I understand you've won recognition and awards for your efforts. Can you describe your advocacy and what it felt like to be recognized?

It has been the biggest honor I could have ever received. Every day I look at the award since the HRC ceremony has been just a surreal moment. Looking back on the early 1980s, I would've never thought that this straight female would be recognized for an HRC award helping the community of people who are just trying to be themselves and be treated equally. What an outstanding honor.


What kinds of services do you provide? Which are the most in demand?

Our office provides now more than electrolysis. We also offer laser hair removal, laser skin rejuvenation, Botox & Juvéderm, skin care (chemical peels, microdermabrasion, facials etc). We have a full-service salon. We also carry at-home products that we keep on hand to aid our patients in receiving the best skin care possible.


What is it like working with Dr. Meltzer? How do you relate to each other as "business partners" of sorts?

Fabulous! He really wants the best for his patients and makes sure to communicate that to the providers that are also helping his patients. I think that we work together for our patients. We know that our work is not for us – it's for the patient. We both attend conferences to talk to patients and practitioners about methodology. What have you learned from each other? I think the biggest thing we have learned from each other is why we need our treatment plans to go the way they do.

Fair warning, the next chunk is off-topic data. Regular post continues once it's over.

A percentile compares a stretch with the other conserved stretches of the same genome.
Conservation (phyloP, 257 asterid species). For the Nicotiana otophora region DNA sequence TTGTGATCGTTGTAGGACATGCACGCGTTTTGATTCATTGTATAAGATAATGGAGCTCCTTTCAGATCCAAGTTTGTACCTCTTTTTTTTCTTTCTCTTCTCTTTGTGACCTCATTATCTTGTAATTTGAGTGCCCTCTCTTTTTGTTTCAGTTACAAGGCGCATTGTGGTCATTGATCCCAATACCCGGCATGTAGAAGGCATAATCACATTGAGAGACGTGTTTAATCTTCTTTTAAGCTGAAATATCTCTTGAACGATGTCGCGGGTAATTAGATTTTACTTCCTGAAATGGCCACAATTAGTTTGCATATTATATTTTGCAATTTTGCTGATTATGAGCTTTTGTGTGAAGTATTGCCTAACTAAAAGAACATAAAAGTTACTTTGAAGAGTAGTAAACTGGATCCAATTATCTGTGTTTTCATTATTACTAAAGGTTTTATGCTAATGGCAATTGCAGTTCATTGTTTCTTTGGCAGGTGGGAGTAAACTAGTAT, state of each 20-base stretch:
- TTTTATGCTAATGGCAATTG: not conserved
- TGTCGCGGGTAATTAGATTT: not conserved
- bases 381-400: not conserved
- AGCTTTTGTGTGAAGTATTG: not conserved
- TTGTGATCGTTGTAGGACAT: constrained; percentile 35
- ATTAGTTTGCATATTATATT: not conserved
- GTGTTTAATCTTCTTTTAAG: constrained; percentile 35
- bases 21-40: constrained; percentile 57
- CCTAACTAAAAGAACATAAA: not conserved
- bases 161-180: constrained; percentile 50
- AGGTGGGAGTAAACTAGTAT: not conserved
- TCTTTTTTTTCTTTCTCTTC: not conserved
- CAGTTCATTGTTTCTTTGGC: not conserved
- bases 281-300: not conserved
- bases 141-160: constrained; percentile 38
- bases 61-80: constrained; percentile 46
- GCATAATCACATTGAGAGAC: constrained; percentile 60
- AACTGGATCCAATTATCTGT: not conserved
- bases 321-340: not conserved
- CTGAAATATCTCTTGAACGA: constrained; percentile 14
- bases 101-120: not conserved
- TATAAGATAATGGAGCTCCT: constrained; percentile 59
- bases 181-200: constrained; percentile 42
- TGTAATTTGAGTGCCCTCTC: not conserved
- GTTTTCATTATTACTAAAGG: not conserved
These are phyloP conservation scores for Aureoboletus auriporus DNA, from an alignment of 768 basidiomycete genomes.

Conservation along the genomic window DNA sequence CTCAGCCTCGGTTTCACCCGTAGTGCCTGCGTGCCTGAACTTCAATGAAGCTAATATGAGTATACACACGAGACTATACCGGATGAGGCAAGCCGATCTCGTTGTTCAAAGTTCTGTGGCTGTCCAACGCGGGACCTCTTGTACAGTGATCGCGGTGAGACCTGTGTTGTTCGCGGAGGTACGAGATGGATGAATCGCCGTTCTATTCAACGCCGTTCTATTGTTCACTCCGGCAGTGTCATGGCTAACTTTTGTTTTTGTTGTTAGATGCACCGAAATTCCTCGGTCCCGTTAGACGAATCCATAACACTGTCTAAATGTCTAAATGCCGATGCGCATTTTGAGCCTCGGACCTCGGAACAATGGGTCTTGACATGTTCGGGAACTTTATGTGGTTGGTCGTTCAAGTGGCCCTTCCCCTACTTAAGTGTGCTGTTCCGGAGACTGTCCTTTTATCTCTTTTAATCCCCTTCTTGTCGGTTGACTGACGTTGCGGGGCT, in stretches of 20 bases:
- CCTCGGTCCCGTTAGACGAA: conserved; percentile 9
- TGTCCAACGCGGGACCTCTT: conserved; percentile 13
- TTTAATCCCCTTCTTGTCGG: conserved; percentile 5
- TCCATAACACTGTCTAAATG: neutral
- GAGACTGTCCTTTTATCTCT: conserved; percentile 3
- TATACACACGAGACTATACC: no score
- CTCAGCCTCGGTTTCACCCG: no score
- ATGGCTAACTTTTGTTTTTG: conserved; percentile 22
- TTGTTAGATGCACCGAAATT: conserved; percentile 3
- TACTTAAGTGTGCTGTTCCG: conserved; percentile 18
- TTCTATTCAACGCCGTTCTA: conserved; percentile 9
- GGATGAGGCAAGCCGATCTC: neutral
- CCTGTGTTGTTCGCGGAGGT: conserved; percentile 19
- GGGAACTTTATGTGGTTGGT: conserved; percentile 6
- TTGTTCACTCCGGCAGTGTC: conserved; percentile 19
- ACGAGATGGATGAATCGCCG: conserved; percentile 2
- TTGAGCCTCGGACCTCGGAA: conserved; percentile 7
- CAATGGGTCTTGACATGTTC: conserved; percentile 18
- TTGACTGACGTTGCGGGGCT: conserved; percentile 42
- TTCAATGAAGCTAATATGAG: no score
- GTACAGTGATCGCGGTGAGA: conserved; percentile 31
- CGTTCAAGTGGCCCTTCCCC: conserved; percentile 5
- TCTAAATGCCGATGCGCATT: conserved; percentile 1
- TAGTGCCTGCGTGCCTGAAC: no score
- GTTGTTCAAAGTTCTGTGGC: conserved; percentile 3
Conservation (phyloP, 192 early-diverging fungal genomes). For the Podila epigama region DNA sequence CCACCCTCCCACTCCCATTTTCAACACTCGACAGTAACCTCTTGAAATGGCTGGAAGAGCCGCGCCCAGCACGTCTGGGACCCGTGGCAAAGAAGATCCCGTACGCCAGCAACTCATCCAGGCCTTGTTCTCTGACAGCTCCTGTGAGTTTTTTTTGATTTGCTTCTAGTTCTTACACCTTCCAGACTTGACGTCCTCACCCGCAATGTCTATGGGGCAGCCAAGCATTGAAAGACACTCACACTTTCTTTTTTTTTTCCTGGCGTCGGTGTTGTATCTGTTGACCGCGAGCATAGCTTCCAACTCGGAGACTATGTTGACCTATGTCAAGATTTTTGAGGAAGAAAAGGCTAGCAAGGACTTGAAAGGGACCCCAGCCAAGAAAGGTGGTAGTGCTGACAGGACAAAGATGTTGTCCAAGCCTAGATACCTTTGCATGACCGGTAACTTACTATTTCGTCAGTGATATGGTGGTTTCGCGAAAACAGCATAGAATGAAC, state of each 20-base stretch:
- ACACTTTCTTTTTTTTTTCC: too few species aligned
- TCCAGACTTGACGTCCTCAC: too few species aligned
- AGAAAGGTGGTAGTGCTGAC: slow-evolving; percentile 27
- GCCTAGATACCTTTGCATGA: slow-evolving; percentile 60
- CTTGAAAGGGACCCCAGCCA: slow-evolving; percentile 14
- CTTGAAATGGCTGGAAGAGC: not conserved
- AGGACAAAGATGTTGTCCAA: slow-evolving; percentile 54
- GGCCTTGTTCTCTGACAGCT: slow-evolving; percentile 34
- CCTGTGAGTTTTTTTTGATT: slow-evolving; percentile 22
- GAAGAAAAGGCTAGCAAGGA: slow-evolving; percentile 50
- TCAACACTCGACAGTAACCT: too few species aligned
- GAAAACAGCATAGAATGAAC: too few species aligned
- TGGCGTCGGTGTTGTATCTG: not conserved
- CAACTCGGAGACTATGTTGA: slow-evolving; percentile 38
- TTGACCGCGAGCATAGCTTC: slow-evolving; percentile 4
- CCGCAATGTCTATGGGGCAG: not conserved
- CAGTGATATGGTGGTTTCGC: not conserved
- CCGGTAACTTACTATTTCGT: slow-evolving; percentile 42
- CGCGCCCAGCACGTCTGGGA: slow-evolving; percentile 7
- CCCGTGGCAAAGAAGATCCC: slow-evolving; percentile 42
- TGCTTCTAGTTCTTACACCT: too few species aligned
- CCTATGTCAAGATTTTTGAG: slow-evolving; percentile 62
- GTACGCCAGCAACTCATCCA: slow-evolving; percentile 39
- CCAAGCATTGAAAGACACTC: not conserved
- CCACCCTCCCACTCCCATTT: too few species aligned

What are your hopes for the future of transgender issues? What do you want the average person to know about this topic?

I want to see equality; I want my clients/friends to walk into any place outside of home without prosecution of their body appearance. People are going to be different than you, and that's alright. In fact, you need to embrace what is different and celebrate it.


Anything else you want to add?

Love who you are, and if you are different, find people that will nurture it. Senza Pelo MedSpa isn't just a LGBTQ hotspot in the Valley; it is a place for everyone in the Valley of the Sun to get the best in beauty. Our work with the transgender community makes us a go-to place for the most difficult hair problems and skin issues. It gives all of our clients an added edge of knowledge in dealing with hormonal hair growth. Dealing with skin that has been neglected for years – that's our specialty. We have been in business helping people see possible in the seemingly impossible since 1982.